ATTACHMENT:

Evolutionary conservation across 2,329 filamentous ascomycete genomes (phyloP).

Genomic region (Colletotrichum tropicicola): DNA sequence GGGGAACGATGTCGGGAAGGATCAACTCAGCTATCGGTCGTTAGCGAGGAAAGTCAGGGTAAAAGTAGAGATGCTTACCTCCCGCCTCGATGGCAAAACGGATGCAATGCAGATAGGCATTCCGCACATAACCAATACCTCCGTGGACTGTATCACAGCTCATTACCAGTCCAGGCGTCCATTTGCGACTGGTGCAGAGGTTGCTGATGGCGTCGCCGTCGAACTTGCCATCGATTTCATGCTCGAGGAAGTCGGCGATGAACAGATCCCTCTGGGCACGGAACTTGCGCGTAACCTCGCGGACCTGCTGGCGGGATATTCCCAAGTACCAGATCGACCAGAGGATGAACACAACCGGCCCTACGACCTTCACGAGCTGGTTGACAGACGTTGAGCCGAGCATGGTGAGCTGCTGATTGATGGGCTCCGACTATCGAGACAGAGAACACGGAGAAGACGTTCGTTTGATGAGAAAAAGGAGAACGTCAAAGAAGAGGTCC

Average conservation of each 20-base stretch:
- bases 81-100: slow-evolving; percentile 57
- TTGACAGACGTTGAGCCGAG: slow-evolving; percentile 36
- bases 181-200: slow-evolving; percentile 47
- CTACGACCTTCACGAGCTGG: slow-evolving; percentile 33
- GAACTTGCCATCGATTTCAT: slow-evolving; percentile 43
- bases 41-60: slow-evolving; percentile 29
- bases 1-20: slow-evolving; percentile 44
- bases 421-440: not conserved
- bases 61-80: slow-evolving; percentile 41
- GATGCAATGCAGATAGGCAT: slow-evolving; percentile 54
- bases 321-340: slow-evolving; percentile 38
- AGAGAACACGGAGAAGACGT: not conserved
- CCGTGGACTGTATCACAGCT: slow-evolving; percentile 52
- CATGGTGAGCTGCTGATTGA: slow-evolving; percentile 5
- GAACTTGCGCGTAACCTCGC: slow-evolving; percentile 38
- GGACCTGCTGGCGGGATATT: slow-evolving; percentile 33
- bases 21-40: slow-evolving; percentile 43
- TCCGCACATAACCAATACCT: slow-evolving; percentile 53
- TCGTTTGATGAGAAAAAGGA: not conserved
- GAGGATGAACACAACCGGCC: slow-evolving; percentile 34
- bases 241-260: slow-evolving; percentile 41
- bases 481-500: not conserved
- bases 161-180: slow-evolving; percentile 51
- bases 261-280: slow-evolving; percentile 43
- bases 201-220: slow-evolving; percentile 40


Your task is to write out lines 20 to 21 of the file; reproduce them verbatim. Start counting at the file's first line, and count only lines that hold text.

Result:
- bases 21-40: slow-evolving; percentile 43
- TCCGCACATAACCAATACCT: slow-evolving; percentile 53